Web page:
One side note and maybe I am mistaken: although this is set in Paris and there is a great bit of oration and speechifying here…I think only one character actually speaks with a French accent…if somebody can confirm this, I’d appreciate it!

So when you go, make sure you stretch out the muscles you use to laugh out loud…and put away your tendency to grown at puns…they are outrageously funny in The Liar.

Extra credit reading: The 2023 Season Playbill

There aren’t a lot of opportunities left to see The Liar this season (I visited APT a bit later than other years), but here is the link to more info and to purchase tickets.

all photos are courtesy of American Players Theatre

American Players Theatre: Hamlet

To be or not to be…almost became not to be when I waited until the very last day to stream the American Players Theatre Hamlet. And that would have been a silent tragedy as this is the most engaging and relatable version of Hamlet that I remember seeing.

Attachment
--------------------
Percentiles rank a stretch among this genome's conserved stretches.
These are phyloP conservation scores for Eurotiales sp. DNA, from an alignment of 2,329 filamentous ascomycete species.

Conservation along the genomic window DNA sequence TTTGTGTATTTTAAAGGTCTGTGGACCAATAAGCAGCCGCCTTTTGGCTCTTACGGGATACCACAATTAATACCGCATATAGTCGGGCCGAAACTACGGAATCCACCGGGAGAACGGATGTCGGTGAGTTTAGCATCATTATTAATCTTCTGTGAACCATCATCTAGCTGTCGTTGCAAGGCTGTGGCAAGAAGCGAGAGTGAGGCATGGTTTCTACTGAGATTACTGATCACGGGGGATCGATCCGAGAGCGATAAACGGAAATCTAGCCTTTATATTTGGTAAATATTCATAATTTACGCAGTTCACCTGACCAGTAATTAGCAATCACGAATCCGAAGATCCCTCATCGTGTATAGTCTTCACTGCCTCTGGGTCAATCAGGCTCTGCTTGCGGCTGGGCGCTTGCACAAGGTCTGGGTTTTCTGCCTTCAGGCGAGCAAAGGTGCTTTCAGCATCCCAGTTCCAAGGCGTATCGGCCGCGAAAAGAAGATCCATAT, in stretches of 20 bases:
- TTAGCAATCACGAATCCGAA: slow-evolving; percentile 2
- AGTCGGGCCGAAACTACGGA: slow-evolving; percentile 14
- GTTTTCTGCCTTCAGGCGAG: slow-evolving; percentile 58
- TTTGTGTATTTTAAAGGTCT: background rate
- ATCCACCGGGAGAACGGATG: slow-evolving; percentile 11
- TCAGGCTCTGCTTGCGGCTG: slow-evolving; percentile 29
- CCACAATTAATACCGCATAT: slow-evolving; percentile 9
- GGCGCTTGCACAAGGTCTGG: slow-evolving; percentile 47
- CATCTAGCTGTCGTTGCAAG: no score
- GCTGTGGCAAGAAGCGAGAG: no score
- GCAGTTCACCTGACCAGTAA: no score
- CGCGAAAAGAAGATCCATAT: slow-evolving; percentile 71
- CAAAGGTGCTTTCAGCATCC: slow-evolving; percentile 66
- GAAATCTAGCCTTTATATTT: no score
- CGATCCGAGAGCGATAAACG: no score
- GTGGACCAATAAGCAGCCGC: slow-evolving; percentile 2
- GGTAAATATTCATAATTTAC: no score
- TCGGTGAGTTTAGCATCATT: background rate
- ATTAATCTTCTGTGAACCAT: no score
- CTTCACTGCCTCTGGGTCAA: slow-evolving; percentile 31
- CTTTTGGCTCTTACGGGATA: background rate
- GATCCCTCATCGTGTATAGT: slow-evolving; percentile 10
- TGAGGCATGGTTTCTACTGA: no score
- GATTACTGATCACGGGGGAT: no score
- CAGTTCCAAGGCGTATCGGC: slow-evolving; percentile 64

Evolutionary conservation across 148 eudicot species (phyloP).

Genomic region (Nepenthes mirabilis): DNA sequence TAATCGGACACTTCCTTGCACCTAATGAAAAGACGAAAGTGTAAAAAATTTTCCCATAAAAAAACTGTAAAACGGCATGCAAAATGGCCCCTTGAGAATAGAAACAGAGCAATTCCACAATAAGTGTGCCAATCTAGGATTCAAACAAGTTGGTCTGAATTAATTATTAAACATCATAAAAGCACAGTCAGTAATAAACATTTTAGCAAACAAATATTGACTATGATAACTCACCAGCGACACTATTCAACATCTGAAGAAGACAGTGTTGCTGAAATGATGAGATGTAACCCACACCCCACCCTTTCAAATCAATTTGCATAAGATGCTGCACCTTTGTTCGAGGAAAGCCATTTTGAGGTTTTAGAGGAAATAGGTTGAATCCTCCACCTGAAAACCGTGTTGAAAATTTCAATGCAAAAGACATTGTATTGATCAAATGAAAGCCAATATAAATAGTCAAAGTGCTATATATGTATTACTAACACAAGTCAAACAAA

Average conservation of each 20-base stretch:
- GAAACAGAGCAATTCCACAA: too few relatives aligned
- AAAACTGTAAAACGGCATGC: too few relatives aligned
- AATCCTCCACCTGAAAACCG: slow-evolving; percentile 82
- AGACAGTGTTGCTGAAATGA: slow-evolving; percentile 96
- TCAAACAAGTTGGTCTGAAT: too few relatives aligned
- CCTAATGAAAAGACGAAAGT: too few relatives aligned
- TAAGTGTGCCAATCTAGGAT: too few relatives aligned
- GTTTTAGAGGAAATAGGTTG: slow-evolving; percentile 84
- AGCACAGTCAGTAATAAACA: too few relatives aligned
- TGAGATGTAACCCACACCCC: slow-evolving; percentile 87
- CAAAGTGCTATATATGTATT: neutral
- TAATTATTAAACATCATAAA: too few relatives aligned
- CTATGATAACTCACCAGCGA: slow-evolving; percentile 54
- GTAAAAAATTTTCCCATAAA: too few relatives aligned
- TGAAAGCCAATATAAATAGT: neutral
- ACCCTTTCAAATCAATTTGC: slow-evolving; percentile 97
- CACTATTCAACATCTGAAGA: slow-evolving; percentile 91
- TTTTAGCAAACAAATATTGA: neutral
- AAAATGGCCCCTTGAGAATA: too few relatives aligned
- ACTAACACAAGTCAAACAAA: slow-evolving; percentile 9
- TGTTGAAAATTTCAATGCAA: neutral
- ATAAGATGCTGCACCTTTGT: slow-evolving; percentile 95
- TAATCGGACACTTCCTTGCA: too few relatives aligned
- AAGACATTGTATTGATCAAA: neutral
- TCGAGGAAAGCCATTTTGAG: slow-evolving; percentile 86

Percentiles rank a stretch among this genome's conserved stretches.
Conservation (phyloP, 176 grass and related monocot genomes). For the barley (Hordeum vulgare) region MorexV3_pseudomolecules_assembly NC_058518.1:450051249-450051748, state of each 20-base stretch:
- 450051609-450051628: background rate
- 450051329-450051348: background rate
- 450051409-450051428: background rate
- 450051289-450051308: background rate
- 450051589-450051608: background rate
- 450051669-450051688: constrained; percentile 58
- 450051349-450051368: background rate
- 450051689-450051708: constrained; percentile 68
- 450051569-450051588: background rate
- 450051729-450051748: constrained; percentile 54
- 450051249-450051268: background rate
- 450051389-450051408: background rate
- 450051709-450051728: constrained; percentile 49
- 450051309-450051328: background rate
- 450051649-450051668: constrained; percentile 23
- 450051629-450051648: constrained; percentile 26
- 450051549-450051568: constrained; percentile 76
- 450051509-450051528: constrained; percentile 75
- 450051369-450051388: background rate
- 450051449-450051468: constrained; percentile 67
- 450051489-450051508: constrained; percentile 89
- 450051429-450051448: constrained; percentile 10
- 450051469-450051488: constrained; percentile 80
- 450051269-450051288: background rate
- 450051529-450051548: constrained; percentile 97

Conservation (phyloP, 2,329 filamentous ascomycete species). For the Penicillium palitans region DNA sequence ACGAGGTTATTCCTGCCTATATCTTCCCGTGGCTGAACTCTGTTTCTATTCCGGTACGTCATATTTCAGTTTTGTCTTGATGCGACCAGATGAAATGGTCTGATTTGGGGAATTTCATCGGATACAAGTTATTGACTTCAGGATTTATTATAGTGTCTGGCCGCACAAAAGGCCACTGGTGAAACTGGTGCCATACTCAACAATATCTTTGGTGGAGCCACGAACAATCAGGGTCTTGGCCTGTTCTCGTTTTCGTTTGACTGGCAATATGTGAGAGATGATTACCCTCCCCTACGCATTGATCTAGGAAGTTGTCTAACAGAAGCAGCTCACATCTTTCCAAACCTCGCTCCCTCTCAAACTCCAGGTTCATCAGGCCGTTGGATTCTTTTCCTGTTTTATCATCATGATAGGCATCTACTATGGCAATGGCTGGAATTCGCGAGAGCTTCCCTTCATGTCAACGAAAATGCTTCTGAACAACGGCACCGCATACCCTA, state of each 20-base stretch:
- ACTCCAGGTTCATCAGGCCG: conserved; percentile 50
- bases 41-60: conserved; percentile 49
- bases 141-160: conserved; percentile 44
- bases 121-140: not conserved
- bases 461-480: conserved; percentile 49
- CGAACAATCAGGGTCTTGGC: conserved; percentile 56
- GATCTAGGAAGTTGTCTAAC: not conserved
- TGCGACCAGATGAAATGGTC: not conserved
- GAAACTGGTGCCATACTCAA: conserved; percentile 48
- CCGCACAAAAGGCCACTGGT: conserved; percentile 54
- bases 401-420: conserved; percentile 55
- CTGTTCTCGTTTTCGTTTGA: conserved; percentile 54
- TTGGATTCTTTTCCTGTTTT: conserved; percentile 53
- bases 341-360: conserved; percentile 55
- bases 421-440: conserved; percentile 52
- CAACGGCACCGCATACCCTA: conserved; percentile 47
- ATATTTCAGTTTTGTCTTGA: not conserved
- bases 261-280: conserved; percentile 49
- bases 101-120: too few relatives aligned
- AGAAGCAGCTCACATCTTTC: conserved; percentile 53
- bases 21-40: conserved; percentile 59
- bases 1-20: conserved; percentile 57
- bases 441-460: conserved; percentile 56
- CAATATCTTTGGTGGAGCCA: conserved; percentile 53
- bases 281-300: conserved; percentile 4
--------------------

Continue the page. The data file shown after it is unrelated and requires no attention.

Nick Burger as Hamlet with Yorick, photo courtesy of APT

As always, the focal point of this play is the character of Hamlet. And the play will be made or broken on how the actor perceives the personage of Hamlet, his relationships in the play, and how he decides to employ Hamlet’s apparent madness. Nate Burger was an incredible casting choice and here he is at the peak of his powers and as I said above…delivers a very real and very relatable Hamlet. This was just an incredible experience for me and now I am sorry that I didn’t make a second trek to Spring Green to see and hear this in person. Sometimes Hamlet as played is a bit too distant but here we feel an incredible empathy for and understanding of the character. Burger has always been an engaging actor, but this was simply his most outstanding performance!